It is thought that the goatskin was replaced a few years ago with “goatskin parchment paper”, which may or may not be (but is probably not) made out of actual goat. But still, the paper it is written on is so posh that it takes several days for the ink to dry, which means they don't get to do any last-minute changes even if they really want to.

Also while the Queen gives her speech, Prince Philip (her hubby), the Prince of Wales (her son), and the Duchess of Cornwall (her son's bae) have to sit there doing nothing but pretending to be interested, like total mugs.

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It's not 100% clear why Charles and Camilla are there, unless they're like the substitutes bench, waiting to come on if the Queen isn't performing well enough.

None of the hot or cute bits of the royal family get to take part.

OK, but wait. There's more. While all this is going on, at the same time as the speech there's this nonsense going on across town at Buckingham Palace.

Traditionally an MP is ‘held hostage’ at Buckingham Palace til the Queen returns. Today it’s Vice Chamberlain @krishopkins2015 #QueensSpeech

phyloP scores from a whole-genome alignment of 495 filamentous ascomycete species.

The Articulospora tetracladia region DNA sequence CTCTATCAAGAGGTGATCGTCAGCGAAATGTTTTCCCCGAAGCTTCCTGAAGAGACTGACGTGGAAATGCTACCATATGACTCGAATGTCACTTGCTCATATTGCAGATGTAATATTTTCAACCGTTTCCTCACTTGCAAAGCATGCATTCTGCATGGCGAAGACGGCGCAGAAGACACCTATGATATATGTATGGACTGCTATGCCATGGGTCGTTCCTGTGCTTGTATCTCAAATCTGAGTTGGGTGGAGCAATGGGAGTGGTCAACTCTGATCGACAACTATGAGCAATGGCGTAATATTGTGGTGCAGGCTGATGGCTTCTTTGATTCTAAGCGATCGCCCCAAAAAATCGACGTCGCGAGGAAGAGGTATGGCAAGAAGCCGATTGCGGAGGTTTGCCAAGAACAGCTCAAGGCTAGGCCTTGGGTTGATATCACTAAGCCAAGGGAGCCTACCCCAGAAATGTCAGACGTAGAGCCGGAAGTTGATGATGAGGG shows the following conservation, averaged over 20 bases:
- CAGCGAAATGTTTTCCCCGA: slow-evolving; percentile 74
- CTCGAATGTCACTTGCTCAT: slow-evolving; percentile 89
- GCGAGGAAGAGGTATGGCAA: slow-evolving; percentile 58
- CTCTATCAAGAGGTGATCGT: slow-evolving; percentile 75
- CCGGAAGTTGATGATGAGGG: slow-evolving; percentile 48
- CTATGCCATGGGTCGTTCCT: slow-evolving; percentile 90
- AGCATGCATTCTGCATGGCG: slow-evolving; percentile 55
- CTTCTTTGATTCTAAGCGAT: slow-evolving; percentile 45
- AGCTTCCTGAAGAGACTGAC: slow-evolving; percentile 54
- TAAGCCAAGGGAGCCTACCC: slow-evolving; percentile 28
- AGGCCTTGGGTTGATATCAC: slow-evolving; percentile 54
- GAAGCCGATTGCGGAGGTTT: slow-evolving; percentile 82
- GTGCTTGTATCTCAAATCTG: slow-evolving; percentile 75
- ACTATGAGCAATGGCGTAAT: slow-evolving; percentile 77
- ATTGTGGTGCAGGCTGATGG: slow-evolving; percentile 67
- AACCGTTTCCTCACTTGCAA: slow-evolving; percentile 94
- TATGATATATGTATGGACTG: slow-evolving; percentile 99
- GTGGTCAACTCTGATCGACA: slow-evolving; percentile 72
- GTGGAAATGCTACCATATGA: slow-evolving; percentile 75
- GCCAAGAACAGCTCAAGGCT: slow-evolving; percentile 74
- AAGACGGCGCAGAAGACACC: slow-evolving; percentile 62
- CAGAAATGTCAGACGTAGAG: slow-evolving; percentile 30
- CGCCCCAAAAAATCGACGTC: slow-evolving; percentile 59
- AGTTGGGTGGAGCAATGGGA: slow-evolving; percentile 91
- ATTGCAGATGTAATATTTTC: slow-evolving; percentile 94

Yes, hostage. During the Queen’s Speech a member of parliament is actually HELD HOSTAGE in Buckingham Palace until the Queen has done her business, as leverage in case she's, like, murdered.

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(This is not an actual picture of the hostage.)

(Or is it?)

(No, it is not.)

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Again, this is a holdover tradition from when British politics was more murdery! In 1649, after the defeat of the royalists in the English Civil War, the victorious parliamentarians murdered the crap out of King Charles I after finding him guilty of treason.

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The hostage MP is kept in the palace, and although they aren't actually locked up, they definitely aren't allowed to leave, which is pretty creepy. They also have to wear “stripy trousers”, because tradition.

AGAIN, WE CANNOT REITERATE ENOUGH THAT IT IS THE YEAR TWO THOUSAND AND SIXTEEN.

They begin this debate with something that is called, we shit you not, the "Humble Address".

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Here is what they actually say, even though — as a reminder — they are real people who live in the 21st century:

I beg to move, That an humble Address be presented to Her Majesty as followeth:
"Most Gracious Sovereign – We, Your Majesty's most dutiful and loyal subjects, the Lords Spiritual and Temporal, in Parliament assembled, beg leave to thank Your Majesty for the most gracious Speech which Your Majesty has addressed to both Houses of Parliament."